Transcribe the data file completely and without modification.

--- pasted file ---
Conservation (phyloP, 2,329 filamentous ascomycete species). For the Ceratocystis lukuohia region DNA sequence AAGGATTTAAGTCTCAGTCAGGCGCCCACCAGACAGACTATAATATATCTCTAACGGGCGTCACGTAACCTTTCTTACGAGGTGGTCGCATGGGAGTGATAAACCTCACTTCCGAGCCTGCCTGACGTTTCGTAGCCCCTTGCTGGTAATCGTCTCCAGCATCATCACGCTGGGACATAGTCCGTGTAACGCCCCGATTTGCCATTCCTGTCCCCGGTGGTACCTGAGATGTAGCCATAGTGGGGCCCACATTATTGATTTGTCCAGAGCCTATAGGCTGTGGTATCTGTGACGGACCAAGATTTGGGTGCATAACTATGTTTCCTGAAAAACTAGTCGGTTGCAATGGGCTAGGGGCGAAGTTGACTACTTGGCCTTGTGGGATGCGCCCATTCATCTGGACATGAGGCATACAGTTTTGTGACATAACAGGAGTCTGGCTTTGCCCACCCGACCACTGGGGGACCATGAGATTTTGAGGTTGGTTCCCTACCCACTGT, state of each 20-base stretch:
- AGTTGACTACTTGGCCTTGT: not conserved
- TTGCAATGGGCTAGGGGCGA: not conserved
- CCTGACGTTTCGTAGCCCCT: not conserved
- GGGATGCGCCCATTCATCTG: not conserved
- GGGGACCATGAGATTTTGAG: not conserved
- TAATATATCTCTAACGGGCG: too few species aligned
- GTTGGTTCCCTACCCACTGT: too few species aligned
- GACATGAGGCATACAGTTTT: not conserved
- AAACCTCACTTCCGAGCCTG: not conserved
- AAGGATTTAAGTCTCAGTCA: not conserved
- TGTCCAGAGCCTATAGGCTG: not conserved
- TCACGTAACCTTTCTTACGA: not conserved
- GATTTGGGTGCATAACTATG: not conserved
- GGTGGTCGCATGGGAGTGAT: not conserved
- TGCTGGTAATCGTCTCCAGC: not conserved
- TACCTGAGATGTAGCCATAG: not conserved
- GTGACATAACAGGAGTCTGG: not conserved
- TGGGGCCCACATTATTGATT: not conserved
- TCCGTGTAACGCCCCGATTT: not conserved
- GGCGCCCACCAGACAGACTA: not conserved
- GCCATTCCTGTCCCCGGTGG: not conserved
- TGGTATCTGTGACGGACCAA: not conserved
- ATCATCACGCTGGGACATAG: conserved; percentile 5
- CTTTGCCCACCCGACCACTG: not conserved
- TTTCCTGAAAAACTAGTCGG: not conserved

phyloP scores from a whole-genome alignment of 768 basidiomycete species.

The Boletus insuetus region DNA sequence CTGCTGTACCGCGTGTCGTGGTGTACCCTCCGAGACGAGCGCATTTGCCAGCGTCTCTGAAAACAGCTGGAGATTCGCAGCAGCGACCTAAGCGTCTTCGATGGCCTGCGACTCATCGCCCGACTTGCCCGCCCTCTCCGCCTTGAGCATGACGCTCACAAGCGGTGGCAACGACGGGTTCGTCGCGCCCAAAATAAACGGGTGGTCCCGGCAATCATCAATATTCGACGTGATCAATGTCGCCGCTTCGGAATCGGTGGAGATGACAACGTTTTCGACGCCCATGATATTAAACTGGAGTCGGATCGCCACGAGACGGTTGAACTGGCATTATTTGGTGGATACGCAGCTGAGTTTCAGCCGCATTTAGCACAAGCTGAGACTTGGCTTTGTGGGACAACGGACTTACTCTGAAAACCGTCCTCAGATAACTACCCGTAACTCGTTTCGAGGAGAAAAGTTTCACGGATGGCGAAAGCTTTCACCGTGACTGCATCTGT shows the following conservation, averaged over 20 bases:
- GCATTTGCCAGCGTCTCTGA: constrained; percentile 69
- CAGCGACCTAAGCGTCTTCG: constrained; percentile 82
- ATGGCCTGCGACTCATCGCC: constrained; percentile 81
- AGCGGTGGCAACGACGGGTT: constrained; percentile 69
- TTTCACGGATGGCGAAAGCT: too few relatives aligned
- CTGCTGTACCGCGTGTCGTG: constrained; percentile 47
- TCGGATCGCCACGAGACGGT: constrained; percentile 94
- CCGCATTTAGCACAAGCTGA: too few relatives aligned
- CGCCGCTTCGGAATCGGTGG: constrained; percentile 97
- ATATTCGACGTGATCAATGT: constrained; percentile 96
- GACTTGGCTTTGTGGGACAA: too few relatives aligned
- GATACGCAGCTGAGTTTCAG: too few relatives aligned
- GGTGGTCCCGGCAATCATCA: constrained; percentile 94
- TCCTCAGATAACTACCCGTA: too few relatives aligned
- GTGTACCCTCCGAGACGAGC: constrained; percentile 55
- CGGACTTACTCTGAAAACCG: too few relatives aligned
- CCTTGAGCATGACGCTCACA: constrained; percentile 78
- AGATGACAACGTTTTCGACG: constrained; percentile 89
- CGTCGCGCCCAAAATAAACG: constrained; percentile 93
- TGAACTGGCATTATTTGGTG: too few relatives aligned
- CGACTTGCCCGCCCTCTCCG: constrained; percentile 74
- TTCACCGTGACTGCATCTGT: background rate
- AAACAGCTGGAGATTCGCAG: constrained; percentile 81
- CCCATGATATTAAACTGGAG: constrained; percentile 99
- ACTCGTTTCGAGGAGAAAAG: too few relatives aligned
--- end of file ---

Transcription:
Conservation (phyloP, 2,329 filamentous ascomycete species). For the Ceratocystis lukuohia region DNA sequence AAGGATTTAAGTCTCAGTCAGGCGCCCACCAGACAGACTATAATATATCTCTAACGGGCGTCACGTAACCTTTCTTACGAGGTGGTCGCATGGGAGTGATAAACCTCACTTCCGAGCCTGCCTGACGTTTCGTAGCCCCTTGCTGGTAATCGTCTCCAGCATCATCACGCTGGGACATAGTCCGTGTAACGCCCCGATTTGCCATTCCTGTCCCCGGTGGTACCTGAGATGTAGCCATAGTGGGGCCCACATTATTGATTTGTCCAGAGCCTATAGGCTGTGGTATCTGTGACGGACCAAGATTTGGGTGCATAACTATGTTTCCTGAAAAACTAGTCGGTTGCAATGGGCTAGGGGCGAAGTTGACTACTTGGCCTTGTGGGATGCGCCCATTCATCTGGACATGAGGCATACAGTTTTGTGACATAACAGGAGTCTGGCTTTGCCCACCCGACCACTGGGGGACCATGAGATTTTGAGGTTGGTTCCCTACCCACTGT, state of each 20-base stretch:
- AGTTGACTACTTGGCCTTGT: not conserved
- TTGCAATGGGCTAGGGGCGA: not conserved
- CCTGACGTTTCGTAGCCCCT: not conserved
- GGGATGCGCCCATTCATCTG: not conserved
- GGGGACCATGAGATTTTGAG: not conserved
- TAATATATCTCTAACGGGCG: too few species aligned
- GTTGGTTCCCTACCCACTGT: too few species aligned
- GACATGAGGCATACAGTTTT: not conserved
- AAACCTCACTTCCGAGCCTG: not conserved
- AAGGATTTAAGTCTCAGTCA: not conserved
- TGTCCAGAGCCTATAGGCTG: not conserved
- TCACGTAACCTTTCTTACGA: not conserved
- GATTTGGGTGCATAACTATG: not conserved
- GGTGGTCGCATGGGAGTGAT: not conserved
- TGCTGGTAATCGTCTCCAGC: not conserved
- TACCTGAGATGTAGCCATAG: not conserved
- GTGACATAACAGGAGTCTGG: not conserved
- TGGGGCCCACATTATTGATT: not conserved
- TCCGTGTAACGCCCCGATTT: not conserved
- GGCGCCCACCAGACAGACTA: not conserved
- GCCATTCCTGTCCCCGGTGG: not conserved
- TGGTATCTGTGACGGACCAA: not conserved
- ATCATCACGCTGGGACATAG: conserved; percentile 5
- CTTTGCCCACCCGACCACTG: not conserved
- TTTCCTGAAAAACTAGTCGG: not conserved

phyloP scores from a whole-genome alignment of 768 basidiomycete species.

The Boletus insuetus region DNA sequence CTGCTGTACCGCGTGTCGTGGTGTACCCTCCGAGACGAGCGCATTTGCCAGCGTCTCTGAAAACAGCTGGAGATTCGCAGCAGCGACCTAAGCGTCTTCGATGGCCTGCGACTCATCGCCCGACTTGCCCGCCCTCTCCGCCTTGAGCATGACGCTCACAAGCGGTGGCAACGACGGGTTCGTCGCGCCCAAAATAAACGGGTGGTCCCGGCAATCATCAATATTCGACGTGATCAATGTCGCCGCTTCGGAATCGGTGGAGATGACAACGTTTTCGACGCCCATGATATTAAACTGGAGTCGGATCGCCACGAGACGGTTGAACTGGCATTATTTGGTGGATACGCAGCTGAGTTTCAGCCGCATTTAGCACAAGCTGAGACTTGGCTTTGTGGGACAACGGACTTACTCTGAAAACCGTCCTCAGATAACTACCCGTAACTCGTTTCGAGGAGAAAAGTTTCACGGATGGCGAAAGCTTTCACCGTGACTGCATCTGT shows the following conservation, averaged over 20 bases:
- GCATTTGCCAGCGTCTCTGA: constrained; percentile 69
- CAGCGACCTAAGCGTCTTCG: constrained; percentile 82
- ATGGCCTGCGACTCATCGCC: constrained; percentile 81
- AGCGGTGGCAACGACGGGTT: constrained; percentile 69
- TTTCACGGATGGCGAAAGCT: too few relatives aligned
- CTGCTGTACCGCGTGTCGTG: constrained; percentile 47
- TCGGATCGCCACGAGACGGT: constrained; percentile 94
- CCGCATTTAGCACAAGCTGA: too few relatives aligned
- CGCCGCTTCGGAATCGGTGG: constrained; percentile 97
- ATATTCGACGTGATCAATGT: constrained; percentile 96
- GACTTGGCTTTGTGGGACAA: too few relatives aligned
- GATACGCAGCTGAGTTTCAG: too few relatives aligned
- GGTGGTCCCGGCAATCATCA: constrained; percentile 94
- TCCTCAGATAACTACCCGTA: too few relatives aligned
- GTGTACCCTCCGAGACGAGC: constrained; percentile 55
- CGGACTTACTCTGAAAACCG: too few relatives aligned
- CCTTGAGCATGACGCTCACA: constrained; percentile 78
- AGATGACAACGTTTTCGACG: constrained; percentile 89
- CGTCGCGCCCAAAATAAACG: constrained; percentile 93
- TGAACTGGCATTATTTGGTG: too few relatives aligned
- CGACTTGCCCGCCCTCTCCG: constrained; percentile 74
- TTCACCGTGACTGCATCTGT: background rate
- AAACAGCTGGAGATTCGCAG: constrained; percentile 81
- CCCATGATATTAAACTGGAG: constrained; percentile 99
- ACTCGTTTCGAGGAGAAAAG: too few relatives aligned